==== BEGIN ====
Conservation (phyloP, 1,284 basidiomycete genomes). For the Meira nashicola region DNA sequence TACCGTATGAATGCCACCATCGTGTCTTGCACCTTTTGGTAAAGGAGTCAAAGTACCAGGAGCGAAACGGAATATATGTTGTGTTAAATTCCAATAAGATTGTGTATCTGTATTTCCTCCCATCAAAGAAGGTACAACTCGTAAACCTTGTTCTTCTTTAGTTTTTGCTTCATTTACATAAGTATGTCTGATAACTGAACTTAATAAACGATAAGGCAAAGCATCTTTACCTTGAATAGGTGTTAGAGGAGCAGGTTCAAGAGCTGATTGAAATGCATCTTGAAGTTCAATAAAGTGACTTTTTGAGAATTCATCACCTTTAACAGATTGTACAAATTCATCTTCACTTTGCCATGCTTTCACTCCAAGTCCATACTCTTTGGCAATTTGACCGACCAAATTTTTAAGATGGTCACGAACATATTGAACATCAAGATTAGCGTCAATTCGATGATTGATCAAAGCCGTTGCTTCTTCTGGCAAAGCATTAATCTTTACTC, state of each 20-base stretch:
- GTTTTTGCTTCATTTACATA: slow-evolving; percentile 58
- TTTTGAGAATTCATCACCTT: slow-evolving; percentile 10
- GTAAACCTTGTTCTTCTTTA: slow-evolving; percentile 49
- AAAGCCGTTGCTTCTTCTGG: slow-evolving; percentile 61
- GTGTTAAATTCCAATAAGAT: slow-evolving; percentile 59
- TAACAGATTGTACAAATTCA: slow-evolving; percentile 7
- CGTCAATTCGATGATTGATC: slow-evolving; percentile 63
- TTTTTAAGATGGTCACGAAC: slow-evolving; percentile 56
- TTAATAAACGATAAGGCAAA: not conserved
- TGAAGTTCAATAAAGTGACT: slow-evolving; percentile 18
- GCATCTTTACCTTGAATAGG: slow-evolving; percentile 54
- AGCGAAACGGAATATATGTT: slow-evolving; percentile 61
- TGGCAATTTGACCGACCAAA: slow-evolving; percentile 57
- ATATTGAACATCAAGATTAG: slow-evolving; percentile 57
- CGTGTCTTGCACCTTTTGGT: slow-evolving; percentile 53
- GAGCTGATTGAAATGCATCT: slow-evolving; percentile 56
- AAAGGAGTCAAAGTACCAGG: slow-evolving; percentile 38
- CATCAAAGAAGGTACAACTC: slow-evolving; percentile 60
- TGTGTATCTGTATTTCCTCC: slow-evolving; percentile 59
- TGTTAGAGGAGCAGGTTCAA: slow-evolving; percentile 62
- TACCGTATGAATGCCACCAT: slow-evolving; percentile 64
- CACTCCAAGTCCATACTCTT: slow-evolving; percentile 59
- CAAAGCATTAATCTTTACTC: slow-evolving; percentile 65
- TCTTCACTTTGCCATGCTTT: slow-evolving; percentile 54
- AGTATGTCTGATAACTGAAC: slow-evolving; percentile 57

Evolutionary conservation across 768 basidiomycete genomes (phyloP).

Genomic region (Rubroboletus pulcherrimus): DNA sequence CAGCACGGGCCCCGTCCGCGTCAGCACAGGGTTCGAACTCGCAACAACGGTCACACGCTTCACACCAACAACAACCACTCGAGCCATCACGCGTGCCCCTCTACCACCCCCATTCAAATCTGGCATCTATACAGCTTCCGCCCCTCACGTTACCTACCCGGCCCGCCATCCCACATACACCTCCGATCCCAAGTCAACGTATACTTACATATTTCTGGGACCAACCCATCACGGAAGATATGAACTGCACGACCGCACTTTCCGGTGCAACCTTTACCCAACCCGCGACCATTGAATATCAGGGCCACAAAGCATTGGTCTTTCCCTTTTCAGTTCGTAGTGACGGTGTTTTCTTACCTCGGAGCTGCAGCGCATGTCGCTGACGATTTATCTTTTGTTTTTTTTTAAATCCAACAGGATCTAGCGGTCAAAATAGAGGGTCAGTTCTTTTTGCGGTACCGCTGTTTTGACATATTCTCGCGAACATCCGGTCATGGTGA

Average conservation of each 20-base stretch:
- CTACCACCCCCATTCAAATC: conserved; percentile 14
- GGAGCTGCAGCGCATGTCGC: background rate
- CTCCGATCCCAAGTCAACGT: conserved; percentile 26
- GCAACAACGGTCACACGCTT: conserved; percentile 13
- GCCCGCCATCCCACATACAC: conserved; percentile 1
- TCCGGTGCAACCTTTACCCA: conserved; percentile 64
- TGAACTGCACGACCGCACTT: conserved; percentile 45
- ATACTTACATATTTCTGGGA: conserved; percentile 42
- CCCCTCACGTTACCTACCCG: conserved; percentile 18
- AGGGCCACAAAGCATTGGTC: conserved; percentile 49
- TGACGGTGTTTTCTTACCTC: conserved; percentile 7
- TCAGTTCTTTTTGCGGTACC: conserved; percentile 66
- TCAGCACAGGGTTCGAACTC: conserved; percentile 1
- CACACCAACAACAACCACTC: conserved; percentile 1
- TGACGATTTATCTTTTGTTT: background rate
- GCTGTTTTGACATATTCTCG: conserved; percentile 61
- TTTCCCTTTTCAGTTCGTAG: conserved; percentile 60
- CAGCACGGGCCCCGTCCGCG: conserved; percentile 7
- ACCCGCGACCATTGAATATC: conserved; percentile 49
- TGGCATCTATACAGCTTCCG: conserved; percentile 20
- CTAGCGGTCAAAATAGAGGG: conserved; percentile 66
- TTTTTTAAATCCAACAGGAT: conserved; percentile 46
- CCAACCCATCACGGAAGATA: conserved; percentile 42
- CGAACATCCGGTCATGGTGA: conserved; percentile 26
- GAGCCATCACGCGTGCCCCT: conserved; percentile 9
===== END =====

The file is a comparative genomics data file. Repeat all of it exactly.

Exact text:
Conservation (phyloP, 1,284 basidiomycete genomes). For the Meira nashicola region DNA sequence TACCGTATGAATGCCACCATCGTGTCTTGCACCTTTTGGTAAAGGAGTCAAAGTACCAGGAGCGAAACGGAATATATGTTGTGTTAAATTCCAATAAGATTGTGTATCTGTATTTCCTCCCATCAAAGAAGGTACAACTCGTAAACCTTGTTCTTCTTTAGTTTTTGCTTCATTTACATAAGTATGTCTGATAACTGAACTTAATAAACGATAAGGCAAAGCATCTTTACCTTGAATAGGTGTTAGAGGAGCAGGTTCAAGAGCTGATTGAAATGCATCTTGAAGTTCAATAAAGTGACTTTTTGAGAATTCATCACCTTTAACAGATTGTACAAATTCATCTTCACTTTGCCATGCTTTCACTCCAAGTCCATACTCTTTGGCAATTTGACCGACCAAATTTTTAAGATGGTCACGAACATATTGAACATCAAGATTAGCGTCAATTCGATGATTGATCAAAGCCGTTGCTTCTTCTGGCAAAGCATTAATCTTTACTC, state of each 20-base stretch:
- GTTTTTGCTTCATTTACATA: slow-evolving; percentile 58
- TTTTGAGAATTCATCACCTT: slow-evolving; percentile 10
- GTAAACCTTGTTCTTCTTTA: slow-evolving; percentile 49
- AAAGCCGTTGCTTCTTCTGG: slow-evolving; percentile 61
- GTGTTAAATTCCAATAAGAT: slow-evolving; percentile 59
- TAACAGATTGTACAAATTCA: slow-evolving; percentile 7
- CGTCAATTCGATGATTGATC: slow-evolving; percentile 63
- TTTTTAAGATGGTCACGAAC: slow-evolving; percentile 56
- TTAATAAACGATAAGGCAAA: not conserved
- TGAAGTTCAATAAAGTGACT: slow-evolving; percentile 18
- GCATCTTTACCTTGAATAGG: slow-evolving; percentile 54
- AGCGAAACGGAATATATGTT: slow-evolving; percentile 61
- TGGCAATTTGACCGACCAAA: slow-evolving; percentile 57
- ATATTGAACATCAAGATTAG: slow-evolving; percentile 57
- CGTGTCTTGCACCTTTTGGT: slow-evolving; percentile 53
- GAGCTGATTGAAATGCATCT: slow-evolving; percentile 56
- AAAGGAGTCAAAGTACCAGG: slow-evolving; percentile 38
- CATCAAAGAAGGTACAACTC: slow-evolving; percentile 60
- TGTGTATCTGTATTTCCTCC: slow-evolving; percentile 59
- TGTTAGAGGAGCAGGTTCAA: slow-evolving; percentile 62
- TACCGTATGAATGCCACCAT: slow-evolving; percentile 64
- CACTCCAAGTCCATACTCTT: slow-evolving; percentile 59
- CAAAGCATTAATCTTTACTC: slow-evolving; percentile 65
- TCTTCACTTTGCCATGCTTT: slow-evolving; percentile 54
- AGTATGTCTGATAACTGAAC: slow-evolving; percentile 57

Evolutionary conservation across 768 basidiomycete genomes (phyloP).

Genomic region (Rubroboletus pulcherrimus): DNA sequence CAGCACGGGCCCCGTCCGCGTCAGCACAGGGTTCGAACTCGCAACAACGGTCACACGCTTCACACCAACAACAACCACTCGAGCCATCACGCGTGCCCCTCTACCACCCCCATTCAAATCTGGCATCTATACAGCTTCCGCCCCTCACGTTACCTACCCGGCCCGCCATCCCACATACACCTCCGATCCCAAGTCAACGTATACTTACATATTTCTGGGACCAACCCATCACGGAAGATATGAACTGCACGACCGCACTTTCCGGTGCAACCTTTACCCAACCCGCGACCATTGAATATCAGGGCCACAAAGCATTGGTCTTTCCCTTTTCAGTTCGTAGTGACGGTGTTTTCTTACCTCGGAGCTGCAGCGCATGTCGCTGACGATTTATCTTTTGTTTTTTTTTAAATCCAACAGGATCTAGCGGTCAAAATAGAGGGTCAGTTCTTTTTGCGGTACCGCTGTTTTGACATATTCTCGCGAACATCCGGTCATGGTGA

Average conservation of each 20-base stretch:
- CTACCACCCCCATTCAAATC: conserved; percentile 14
- GGAGCTGCAGCGCATGTCGC: background rate
- CTCCGATCCCAAGTCAACGT: conserved; percentile 26
- GCAACAACGGTCACACGCTT: conserved; percentile 13
- GCCCGCCATCCCACATACAC: conserved; percentile 1
- TCCGGTGCAACCTTTACCCA: conserved; percentile 64
- TGAACTGCACGACCGCACTT: conserved; percentile 45
- ATACTTACATATTTCTGGGA: conserved; percentile 42
- CCCCTCACGTTACCTACCCG: conserved; percentile 18
- AGGGCCACAAAGCATTGGTC: conserved; percentile 49
- TGACGGTGTTTTCTTACCTC: conserved; percentile 7
- TCAGTTCTTTTTGCGGTACC: conserved; percentile 66
- TCAGCACAGGGTTCGAACTC: conserved; percentile 1
- CACACCAACAACAACCACTC: conserved; percentile 1
- TGACGATTTATCTTTTGTTT: background rate
- GCTGTTTTGACATATTCTCG: conserved; percentile 61
- TTTCCCTTTTCAGTTCGTAG: conserved; percentile 60
- CAGCACGGGCCCCGTCCGCG: conserved; percentile 7
- ACCCGCGACCATTGAATATC: conserved; percentile 49
- TGGCATCTATACAGCTTCCG: conserved; percentile 20
- CTAGCGGTCAAAATAGAGGG: conserved; percentile 66
- TTTTTTAAATCCAACAGGAT: conserved; percentile 46
- CCAACCCATCACGGAAGATA: conserved; percentile 42
- CGAACATCCGGTCATGGTGA: conserved; percentile 26
- GAGCCATCACGCGTGCCCCT: conserved; percentile 9